The Fujifilm X-M1 is Fuji’s third retro-styled compact system camera. It has the same 16.3-million-pixel, APS-C X-Trans CMOS sensor as its older siblings, in the most affordable X-system body yet, but does this mean a compromise has been made on image quality? Read the Fujifilm X-M1 review to find out
Fujifilm X-M1 review – White balance and colour
Images: The differences between the image styles can be quite subtle and they are all related to their film counterparts. The Velvia setting is my personal favourite
Of all the cameras on the market, the colours produced by Fuji’s X-series cameras are among my favourite. As you would expect from a company with a heritage of good-quality photographic film, colours from its digital models have realistic hues, with in-camera styles named after Fuji’s films: Provia (standard), Velvia (vivid) and Astia (soft), with additional black & white and sepia modes. Sadly, the Pro Neg High and Pro Neg Standard modes that feature on the X-Pro1 and X-E1 are missing from the X-M1, as is the option to apply a red, green or yellow filter effect to black & white images. This is disappointing given that they are software-based effects that could easily have been added, but it is obviously a decision Fuji has made to help distinguish this camera as an entry-level model in the line-up.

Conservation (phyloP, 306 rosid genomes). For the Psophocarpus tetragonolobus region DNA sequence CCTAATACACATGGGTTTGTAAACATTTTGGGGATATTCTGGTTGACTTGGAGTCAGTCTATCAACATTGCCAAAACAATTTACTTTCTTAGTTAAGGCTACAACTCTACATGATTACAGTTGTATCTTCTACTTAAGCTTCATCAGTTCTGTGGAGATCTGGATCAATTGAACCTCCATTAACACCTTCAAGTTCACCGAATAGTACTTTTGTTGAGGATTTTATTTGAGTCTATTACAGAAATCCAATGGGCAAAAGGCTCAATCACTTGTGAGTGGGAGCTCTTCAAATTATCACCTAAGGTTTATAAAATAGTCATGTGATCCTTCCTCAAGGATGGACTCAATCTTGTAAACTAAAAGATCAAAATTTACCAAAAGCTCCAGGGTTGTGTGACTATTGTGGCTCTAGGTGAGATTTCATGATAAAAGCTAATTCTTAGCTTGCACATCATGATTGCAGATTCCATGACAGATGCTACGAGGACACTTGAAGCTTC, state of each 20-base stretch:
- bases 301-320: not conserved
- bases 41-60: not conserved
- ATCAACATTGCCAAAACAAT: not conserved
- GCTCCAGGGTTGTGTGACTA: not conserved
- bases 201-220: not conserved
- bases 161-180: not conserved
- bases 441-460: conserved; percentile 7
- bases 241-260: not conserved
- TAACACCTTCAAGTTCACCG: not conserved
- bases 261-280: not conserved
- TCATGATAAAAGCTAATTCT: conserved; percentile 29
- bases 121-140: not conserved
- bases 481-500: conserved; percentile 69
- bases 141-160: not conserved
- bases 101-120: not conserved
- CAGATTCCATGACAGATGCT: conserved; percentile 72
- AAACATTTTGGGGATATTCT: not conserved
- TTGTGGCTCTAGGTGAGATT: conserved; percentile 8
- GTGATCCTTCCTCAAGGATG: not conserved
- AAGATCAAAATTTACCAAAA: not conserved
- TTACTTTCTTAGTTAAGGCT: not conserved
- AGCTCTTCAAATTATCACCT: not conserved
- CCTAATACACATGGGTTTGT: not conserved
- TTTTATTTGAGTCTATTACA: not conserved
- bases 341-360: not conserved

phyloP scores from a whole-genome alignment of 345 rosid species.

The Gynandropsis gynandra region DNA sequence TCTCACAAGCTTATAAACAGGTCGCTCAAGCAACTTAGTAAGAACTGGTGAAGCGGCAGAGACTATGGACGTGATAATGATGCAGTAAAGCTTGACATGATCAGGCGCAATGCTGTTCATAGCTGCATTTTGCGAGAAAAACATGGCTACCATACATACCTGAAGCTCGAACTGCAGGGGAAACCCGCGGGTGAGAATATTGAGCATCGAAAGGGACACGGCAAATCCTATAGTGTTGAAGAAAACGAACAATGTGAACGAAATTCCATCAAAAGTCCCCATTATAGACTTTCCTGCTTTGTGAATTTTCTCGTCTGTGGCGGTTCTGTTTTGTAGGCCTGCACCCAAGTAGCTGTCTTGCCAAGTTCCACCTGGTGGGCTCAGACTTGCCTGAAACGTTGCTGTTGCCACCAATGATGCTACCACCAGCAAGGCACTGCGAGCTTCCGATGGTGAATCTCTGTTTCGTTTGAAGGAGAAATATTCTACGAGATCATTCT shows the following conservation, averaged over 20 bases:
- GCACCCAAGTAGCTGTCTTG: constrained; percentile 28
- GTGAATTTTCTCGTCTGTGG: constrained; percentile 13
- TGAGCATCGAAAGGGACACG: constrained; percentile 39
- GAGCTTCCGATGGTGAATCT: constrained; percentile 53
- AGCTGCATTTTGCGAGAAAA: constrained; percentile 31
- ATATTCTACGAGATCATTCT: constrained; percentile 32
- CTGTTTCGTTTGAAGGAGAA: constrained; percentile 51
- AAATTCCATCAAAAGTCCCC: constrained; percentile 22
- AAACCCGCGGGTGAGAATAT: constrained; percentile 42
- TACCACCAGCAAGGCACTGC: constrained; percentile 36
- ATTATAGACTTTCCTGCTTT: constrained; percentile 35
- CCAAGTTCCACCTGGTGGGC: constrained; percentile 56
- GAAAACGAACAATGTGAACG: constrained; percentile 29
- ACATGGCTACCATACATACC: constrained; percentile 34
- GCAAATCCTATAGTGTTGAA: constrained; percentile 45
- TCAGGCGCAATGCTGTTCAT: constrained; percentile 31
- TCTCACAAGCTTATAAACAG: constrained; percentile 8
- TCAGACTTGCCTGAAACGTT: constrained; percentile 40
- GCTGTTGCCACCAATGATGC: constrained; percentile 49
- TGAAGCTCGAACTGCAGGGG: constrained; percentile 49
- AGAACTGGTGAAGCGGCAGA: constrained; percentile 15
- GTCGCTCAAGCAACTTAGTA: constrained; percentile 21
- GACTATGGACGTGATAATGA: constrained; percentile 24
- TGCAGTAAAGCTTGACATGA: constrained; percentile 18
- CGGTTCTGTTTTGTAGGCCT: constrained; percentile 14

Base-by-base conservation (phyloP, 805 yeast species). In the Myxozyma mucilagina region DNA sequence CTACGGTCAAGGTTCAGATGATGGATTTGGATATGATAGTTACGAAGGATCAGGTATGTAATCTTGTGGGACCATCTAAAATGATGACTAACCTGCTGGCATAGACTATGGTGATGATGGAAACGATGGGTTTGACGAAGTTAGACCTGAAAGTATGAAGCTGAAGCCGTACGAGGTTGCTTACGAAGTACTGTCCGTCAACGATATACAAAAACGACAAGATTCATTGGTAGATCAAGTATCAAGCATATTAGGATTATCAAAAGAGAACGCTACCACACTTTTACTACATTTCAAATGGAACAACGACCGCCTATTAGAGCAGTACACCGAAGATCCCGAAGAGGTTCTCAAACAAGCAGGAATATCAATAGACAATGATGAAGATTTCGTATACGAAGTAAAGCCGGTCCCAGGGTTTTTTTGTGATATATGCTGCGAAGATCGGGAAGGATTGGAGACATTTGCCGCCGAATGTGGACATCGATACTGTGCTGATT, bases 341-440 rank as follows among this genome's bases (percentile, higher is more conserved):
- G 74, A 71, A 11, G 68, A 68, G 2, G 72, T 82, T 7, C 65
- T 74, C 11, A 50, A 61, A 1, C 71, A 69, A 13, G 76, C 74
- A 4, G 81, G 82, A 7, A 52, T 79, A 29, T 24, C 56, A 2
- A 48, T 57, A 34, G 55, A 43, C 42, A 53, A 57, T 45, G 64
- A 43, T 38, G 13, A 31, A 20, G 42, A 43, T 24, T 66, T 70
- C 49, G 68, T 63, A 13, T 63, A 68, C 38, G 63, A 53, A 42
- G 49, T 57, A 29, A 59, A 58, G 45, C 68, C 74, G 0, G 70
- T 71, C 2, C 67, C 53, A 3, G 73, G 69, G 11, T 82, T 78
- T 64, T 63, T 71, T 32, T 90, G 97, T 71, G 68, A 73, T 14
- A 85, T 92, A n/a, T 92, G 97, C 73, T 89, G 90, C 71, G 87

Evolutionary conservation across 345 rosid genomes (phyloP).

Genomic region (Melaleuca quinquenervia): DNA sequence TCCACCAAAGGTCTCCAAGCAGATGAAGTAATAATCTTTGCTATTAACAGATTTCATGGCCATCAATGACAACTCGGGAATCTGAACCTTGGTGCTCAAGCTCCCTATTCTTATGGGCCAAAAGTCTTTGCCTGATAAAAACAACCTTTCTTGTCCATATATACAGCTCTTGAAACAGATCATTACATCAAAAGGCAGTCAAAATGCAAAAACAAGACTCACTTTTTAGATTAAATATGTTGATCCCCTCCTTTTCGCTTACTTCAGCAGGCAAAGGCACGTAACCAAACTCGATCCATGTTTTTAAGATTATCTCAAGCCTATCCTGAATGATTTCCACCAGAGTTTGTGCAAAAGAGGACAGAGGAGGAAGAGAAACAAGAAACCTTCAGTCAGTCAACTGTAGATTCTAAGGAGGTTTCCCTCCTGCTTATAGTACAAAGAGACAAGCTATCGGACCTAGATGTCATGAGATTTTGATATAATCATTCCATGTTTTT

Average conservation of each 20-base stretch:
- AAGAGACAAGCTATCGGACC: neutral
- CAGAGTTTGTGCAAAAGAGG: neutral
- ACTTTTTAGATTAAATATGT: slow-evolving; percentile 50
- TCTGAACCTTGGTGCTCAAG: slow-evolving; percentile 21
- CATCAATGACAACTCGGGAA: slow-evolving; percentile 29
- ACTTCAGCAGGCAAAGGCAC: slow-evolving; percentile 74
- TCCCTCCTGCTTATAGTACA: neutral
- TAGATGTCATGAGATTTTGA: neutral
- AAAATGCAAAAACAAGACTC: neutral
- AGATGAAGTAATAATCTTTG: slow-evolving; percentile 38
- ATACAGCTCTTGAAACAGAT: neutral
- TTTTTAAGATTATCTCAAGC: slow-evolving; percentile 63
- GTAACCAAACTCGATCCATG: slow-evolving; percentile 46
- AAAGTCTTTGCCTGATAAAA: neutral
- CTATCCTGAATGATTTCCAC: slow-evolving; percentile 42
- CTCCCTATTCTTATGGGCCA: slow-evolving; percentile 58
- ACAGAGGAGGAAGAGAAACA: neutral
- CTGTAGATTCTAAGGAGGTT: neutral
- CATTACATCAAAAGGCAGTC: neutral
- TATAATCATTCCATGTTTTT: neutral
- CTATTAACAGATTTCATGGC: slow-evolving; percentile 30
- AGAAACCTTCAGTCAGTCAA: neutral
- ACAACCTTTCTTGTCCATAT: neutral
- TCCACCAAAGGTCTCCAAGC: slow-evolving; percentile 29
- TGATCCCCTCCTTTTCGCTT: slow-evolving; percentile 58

As with the rest of the series, I really like the colours produced by the X-M1, particularly in the Velvia (vivid) mode, where colours are rich without looking oversaturated. Astia is also nice, particularly for natural-looking, low-key portraits.
Auto white balance works well and tends not to remove too much of the dominant colour in a scene, which is good when photographing scenes like woodland where AWB might otherwise remove too much green from the image. Another example is under tungsten light, where the system retains the light glow of yellow/amber, as it does when the camera is set to its tungsten setting. Should you wish to remove any colour casts completely, the custom white-balance feature is extremely easy to use. From shooting in AWB, it takes just three button presses and a press of the shutter button to set a new white balance from a neutral subject.